• Downsizing – Often used to manage short term financial issues, this might mean a reduction in the number of employees, smaller facilities or reduced product lines. This can lead to concerns amongst employees which may have an impact on their productivity levels.

Outsourcing – similar to downsizing, this huge change means that jobs are eliminated internally and given to an outside vendor who then completes them before ending their “contract” with the company. In this way they are not permanently on the payroll and can reduce employee costs. This can however be a nightmare for the project manager and may cause animosity.

Include huge changes in your risk management

In order to guide any project where there is huge change it is important to ensure that you include some provision for these types of changes in your risk management plan. You don’t need to plan for every type of huge change, but rather those that there is a greater likelihood. This is something that is covered in all risk management plans, and you would learn about during training for project managers.

The impact that these huge changes have on a project are more likely to be an issue during a longer, more complicated project than during a project of shorter duration. This means that you need to consider those things that touch the environment around your project and not just the project itself. Change is inevitable and there is a good chance that huge change will occur and this means that a risk management plan should include source probability and impact for change and that this should be regularly updated.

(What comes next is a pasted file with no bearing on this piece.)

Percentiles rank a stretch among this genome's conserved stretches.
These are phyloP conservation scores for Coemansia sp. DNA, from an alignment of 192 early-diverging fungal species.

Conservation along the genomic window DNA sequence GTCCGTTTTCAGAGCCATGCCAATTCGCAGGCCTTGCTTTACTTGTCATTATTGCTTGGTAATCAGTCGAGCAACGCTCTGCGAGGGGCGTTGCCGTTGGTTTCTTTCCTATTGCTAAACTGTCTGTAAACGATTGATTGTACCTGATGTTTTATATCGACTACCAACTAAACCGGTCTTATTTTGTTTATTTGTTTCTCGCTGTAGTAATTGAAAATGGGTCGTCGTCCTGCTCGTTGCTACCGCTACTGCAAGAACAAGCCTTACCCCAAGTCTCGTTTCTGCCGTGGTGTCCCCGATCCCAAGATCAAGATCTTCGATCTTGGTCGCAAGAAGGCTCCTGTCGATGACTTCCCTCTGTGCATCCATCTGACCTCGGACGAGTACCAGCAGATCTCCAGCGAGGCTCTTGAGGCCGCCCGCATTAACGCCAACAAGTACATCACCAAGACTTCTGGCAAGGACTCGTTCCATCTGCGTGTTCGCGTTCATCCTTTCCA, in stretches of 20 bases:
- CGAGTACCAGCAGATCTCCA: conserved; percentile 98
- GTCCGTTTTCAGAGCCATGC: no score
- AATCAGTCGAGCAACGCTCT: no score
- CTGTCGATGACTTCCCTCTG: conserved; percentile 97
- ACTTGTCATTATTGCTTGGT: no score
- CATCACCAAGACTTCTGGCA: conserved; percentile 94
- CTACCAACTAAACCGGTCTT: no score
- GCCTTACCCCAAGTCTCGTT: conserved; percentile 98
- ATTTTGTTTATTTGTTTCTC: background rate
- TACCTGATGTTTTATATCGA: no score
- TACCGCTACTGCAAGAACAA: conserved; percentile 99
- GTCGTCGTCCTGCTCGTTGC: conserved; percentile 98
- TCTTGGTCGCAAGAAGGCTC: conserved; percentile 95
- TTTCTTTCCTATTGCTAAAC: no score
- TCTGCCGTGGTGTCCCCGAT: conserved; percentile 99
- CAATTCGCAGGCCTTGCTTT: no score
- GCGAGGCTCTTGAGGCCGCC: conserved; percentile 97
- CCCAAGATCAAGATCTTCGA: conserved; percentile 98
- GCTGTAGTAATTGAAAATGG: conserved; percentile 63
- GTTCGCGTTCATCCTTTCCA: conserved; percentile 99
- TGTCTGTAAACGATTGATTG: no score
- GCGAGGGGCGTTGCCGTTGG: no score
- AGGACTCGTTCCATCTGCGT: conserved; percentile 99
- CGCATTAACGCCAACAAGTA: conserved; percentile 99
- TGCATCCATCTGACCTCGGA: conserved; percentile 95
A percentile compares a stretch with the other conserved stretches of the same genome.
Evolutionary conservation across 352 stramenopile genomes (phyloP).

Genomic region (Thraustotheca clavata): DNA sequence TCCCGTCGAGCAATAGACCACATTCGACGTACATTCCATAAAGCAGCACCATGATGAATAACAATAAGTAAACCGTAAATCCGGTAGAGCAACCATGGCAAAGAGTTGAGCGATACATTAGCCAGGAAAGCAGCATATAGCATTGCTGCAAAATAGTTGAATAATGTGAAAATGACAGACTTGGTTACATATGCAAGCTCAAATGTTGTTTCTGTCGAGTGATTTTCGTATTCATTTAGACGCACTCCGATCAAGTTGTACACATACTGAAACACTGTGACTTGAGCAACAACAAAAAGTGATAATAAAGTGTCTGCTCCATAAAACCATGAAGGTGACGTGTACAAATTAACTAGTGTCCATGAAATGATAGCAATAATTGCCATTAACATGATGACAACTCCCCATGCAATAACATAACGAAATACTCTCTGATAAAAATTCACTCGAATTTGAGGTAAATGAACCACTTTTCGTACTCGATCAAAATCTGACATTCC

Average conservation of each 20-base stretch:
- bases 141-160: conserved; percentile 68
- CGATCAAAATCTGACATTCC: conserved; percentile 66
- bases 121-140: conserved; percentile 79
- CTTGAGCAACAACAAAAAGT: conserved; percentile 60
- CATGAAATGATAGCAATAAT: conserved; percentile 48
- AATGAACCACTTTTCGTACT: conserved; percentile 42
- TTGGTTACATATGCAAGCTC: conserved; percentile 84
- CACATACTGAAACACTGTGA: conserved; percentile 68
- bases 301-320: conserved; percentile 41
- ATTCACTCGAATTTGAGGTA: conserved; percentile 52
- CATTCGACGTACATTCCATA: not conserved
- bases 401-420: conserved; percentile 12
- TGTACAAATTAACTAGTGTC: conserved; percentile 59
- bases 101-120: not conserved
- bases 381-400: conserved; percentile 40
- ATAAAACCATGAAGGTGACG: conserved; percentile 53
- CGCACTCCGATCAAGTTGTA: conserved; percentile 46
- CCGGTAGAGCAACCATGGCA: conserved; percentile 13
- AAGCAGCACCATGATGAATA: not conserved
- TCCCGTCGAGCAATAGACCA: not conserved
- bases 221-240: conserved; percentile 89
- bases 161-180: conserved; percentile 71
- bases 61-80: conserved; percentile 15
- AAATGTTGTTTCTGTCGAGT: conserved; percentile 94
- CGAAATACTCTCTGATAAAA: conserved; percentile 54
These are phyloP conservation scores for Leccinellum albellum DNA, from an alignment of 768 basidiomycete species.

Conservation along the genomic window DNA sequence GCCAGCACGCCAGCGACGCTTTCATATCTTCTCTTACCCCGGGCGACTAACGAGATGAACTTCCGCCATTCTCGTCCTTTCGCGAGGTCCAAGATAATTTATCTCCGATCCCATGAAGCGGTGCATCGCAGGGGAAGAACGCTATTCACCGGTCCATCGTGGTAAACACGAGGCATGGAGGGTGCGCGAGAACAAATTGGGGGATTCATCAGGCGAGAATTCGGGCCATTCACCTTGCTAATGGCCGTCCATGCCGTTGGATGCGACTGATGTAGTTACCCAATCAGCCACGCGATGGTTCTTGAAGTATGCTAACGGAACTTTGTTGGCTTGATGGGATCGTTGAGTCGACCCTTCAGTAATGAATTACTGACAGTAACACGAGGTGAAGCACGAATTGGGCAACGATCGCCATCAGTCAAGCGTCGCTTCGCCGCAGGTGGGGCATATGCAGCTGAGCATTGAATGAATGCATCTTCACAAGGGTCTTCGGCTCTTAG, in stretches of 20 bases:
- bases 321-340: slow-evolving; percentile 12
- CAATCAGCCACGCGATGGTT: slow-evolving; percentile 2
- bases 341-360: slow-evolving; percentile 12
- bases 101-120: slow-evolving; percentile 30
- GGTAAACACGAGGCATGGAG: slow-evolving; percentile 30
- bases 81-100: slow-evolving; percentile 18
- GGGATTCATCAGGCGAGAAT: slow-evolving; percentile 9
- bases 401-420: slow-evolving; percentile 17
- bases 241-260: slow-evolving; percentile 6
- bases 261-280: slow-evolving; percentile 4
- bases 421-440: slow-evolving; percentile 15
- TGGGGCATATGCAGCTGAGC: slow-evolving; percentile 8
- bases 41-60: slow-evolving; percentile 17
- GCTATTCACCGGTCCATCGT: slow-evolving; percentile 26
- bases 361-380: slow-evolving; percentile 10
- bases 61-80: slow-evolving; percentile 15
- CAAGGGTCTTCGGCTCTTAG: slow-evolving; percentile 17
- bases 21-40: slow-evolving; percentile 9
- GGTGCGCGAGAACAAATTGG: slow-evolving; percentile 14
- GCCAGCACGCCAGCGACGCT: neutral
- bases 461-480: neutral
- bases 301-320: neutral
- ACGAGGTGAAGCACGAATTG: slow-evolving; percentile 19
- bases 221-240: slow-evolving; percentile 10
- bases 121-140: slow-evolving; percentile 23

Things to consider in your risk response

There are a number of things that you will want to include in your plan that will help you guide your project through a huge change:

  • Get a quick start – with significant time constraints involved, you will need to get started as soon as the change occurs.
  • Look around – not all of your ideas for dealing with change need to come from the field of project management. You may find techniques from elsewhere that will work better for you.
  • Be ready for what follows – the first wave of your huge change may not be the last. Ripple effects mean that there may be more to follow so be prepared for this as well
  • Be optimistic but be realistic – Huge change presents both threats and opportunities. Plan for all eventualities because some types of huge change like mergers do not always go as planned.

Begin your planning by taking a look at the goals and risks of the project. Discuss everything with those who are involved in the project on a stakeholder basis. Do the changes mean that it is still worth the resources to gain the objectives of the project. In some cases, it may be that the project does not carry the same value as it did. When this occurs, you will need to consider the value of project shutdown.